5. Quincy, all the strutting in high places and flaunting of Latin and Greek freeze the blood of young people who face the world in its present condition. Metrical, rhymed poetry has associations with effete, privileged, expensively educated academics who try to outshine each other in esoteric knowledge. Robert Burns wouldn’t get a look in. It’s a combination of fashion, fear of seeming like the people I have just described, and loss of touch with the metrical poetry that really kicks ass. We here know that metrical poetry can be anything it wants to be. It has such a genteel PR face. No wonder kids faced with global warming and nuclear weapons don’t give it the time of day.

  6. I certainly agree that this is the case–reviews of “formal” work do get weirdly stuck on the fact that poems rhyme. But maybe it is the nature of the omnibus review–you can’t say very much about any one book, but at least you can make some sweeping comment. Often, too, as I’ve noted elsewhere, the reviewers themselves dabble in form, and it is a chance to distance themselves from that distasteful label known as “New Formalism,” with which no one, it seems, wants to be aligned. Keep up with the blogging!

  7. Alicia–

    I think you’re on to something there. One usually gets three paragraphs–max–in a given review. And one is trying to get in some quick synthesis pronto–or to set the books apart or against one another similarly quickly. (I’ve only written one semi-“omnibus” review myself–of two history books–and was at least given 450 words apiece for them.) And, I suppose, deadlines and children and head colds and jobs and hangovers being what they are, it gives one the opportunity to say something, even on a superficial read. And I think that’s a lot of it. Maybe not exactly laziness, but something that looks like more than it is.


    Thing is, I don’t think it necessarily has to do with subject matter or elegance. I thought the Greco-Roman myths were AWESOME when I was a kid. They had giants and battles and pretty girls and thunderbolts and scads of groovy stuff. So it isn’t that, per se.

    Nor do I think it’s meter and rhyme per se. Every time that I was at an antiwar demo in the lead-up to the Iraq catastophe, there would sooner or later be a performance by some slam poet who’d realized that if “ation” is your rhyme sound, the possibility of an AAAAAA… rhyme scheme is realistic. And it seemed to go down reasonably well, as a rule.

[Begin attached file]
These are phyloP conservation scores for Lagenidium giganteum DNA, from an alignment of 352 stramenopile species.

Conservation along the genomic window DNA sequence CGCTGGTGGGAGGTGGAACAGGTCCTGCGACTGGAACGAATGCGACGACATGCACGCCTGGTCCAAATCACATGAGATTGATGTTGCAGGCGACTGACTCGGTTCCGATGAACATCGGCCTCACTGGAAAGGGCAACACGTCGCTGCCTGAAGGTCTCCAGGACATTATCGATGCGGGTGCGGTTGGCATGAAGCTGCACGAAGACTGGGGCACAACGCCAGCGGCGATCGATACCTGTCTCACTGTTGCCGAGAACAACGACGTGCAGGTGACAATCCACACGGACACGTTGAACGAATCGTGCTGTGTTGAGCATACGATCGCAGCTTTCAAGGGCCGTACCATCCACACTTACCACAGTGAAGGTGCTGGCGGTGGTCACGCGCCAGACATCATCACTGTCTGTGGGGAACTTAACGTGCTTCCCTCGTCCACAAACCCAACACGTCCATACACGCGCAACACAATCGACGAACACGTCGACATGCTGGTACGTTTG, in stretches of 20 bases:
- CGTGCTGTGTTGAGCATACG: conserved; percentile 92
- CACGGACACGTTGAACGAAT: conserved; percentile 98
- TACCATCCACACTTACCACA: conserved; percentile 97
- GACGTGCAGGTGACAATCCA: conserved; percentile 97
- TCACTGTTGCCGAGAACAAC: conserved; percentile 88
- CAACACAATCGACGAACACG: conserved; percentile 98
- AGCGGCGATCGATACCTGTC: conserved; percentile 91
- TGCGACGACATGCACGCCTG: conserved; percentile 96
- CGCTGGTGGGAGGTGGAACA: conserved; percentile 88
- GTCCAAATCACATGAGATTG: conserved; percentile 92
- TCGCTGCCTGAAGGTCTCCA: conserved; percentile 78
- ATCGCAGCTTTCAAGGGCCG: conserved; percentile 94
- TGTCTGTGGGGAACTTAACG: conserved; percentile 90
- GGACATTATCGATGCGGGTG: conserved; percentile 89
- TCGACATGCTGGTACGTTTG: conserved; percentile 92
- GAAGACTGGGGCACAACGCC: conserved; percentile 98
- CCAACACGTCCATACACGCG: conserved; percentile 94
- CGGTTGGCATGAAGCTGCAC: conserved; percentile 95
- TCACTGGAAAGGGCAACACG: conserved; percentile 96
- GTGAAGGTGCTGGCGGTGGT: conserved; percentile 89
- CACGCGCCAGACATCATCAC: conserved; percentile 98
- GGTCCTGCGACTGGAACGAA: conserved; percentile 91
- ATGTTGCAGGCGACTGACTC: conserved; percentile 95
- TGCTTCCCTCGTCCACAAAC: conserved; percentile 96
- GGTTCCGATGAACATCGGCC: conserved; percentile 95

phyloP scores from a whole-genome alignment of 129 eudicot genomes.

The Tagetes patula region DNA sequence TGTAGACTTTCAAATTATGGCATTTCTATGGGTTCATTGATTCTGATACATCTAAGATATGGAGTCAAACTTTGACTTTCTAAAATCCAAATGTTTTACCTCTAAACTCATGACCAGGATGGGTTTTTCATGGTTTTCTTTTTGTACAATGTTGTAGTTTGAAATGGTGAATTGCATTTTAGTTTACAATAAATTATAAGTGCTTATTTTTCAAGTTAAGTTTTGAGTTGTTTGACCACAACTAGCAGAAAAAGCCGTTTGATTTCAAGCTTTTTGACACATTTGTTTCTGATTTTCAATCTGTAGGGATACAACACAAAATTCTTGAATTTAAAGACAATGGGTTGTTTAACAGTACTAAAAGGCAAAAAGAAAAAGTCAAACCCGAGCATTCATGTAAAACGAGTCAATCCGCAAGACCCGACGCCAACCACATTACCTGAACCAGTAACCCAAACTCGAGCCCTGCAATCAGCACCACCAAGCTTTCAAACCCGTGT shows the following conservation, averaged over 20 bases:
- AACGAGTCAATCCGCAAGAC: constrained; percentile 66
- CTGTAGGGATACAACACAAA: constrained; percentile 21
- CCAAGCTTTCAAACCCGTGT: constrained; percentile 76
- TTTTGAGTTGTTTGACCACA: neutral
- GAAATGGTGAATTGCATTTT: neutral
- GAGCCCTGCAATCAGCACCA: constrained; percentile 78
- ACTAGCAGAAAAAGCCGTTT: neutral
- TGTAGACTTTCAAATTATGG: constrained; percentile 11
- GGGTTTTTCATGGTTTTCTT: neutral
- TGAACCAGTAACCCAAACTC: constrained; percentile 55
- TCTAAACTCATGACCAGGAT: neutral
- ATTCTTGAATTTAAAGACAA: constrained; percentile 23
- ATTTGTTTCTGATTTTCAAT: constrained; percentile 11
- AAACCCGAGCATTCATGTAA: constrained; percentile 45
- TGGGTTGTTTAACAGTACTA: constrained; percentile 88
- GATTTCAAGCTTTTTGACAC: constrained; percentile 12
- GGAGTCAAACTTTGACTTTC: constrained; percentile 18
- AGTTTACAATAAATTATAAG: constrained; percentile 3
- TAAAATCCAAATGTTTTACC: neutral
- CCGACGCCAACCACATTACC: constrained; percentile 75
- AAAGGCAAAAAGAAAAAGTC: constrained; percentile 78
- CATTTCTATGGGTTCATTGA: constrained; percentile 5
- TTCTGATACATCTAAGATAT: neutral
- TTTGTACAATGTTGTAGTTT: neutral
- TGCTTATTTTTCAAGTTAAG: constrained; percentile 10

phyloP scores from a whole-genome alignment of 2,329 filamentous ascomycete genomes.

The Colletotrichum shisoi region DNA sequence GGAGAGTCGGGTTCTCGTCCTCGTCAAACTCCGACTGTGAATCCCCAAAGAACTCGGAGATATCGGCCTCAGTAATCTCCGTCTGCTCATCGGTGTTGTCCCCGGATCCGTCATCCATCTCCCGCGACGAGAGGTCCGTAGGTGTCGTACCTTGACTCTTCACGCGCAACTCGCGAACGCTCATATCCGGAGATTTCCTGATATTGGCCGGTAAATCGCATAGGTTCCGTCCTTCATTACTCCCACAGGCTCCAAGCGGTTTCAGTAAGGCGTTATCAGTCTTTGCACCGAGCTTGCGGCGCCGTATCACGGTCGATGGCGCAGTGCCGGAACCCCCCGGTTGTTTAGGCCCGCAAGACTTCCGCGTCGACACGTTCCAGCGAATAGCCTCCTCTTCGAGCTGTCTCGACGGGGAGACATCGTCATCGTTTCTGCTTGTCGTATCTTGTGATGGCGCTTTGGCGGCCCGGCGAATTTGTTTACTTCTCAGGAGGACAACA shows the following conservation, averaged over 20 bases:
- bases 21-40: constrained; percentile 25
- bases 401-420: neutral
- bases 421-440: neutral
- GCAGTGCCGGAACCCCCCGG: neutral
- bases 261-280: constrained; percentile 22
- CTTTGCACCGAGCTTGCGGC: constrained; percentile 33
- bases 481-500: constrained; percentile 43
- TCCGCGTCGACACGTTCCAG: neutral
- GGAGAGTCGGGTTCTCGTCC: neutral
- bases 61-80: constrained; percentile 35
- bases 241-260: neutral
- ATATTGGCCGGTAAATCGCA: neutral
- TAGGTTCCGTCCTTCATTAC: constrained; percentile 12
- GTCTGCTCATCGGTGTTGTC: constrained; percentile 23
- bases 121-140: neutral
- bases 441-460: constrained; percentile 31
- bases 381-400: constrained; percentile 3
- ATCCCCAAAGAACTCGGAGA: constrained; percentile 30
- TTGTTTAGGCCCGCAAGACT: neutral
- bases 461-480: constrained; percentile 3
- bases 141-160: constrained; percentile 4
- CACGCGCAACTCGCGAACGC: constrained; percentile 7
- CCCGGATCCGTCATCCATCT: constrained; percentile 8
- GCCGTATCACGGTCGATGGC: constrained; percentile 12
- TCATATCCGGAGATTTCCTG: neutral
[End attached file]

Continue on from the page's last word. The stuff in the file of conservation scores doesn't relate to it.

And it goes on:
And the attacks on metrical verse that you mention are one aspect of it. But I think there’s another one–that poems in ballad meter or sonnets or what have you are written by people of… ahem… advanced years to their petunias or their favorite book in English 344 at Iowa State in 1962, in other words, by a bunch of non-academic ignoramuses who decided the Cantos were too hard in undergrad and decided to ignore the twentieth century. And yes, if one scans the workshop boards, one can see examples of such, though it’s not ubiquitous at all, and, indeed, something of the exception. Even among those of… ahem… advanced years.

    No, I increasingly suspect that what makes so much poetry boring is that it either tells the cogniscenti what they already know or tells those who may or may not already know what they don’t care about. And yes, flaccid language and deflated delivery are parts of that, but they aren’t the whole thing.

    When I was at the shops earlier today, I was thinking about this whole matter. Would I have been interested in much of what’s out there when I was, say, seventeen years old? Most of what I like, yes, I think. As for what I like less, it probably would have been a more extreme version of my reaction to the bulk of what I see published now. And that goes for free and metrical verse alike.

  8. Me again, with another superficial comment. Can you change the color of the comment text? Right now it’s not only tiny, but it’s gray on a slightly darker gray background, which isn’t very readable.

  9. Quincy,
    Granted much of what you say is correct. Old people can’t stop writing and thinking just to please young people, nor should they. It’s the association with institutions that is killing poetry in the eyes of the young. In Australia Patrick White could fill Sydney town hall with young people when he was very advanced in years because his thoughts were in tune with their concerns. It’s the aura of respectability and institutions and a “more knowledgeable than thou” aura among those who gather to talk about formal poetry. I’m all for knowledge, including knowledge of form and I’ve lived in historical forms to earn my living. I’m not advocating ignorance.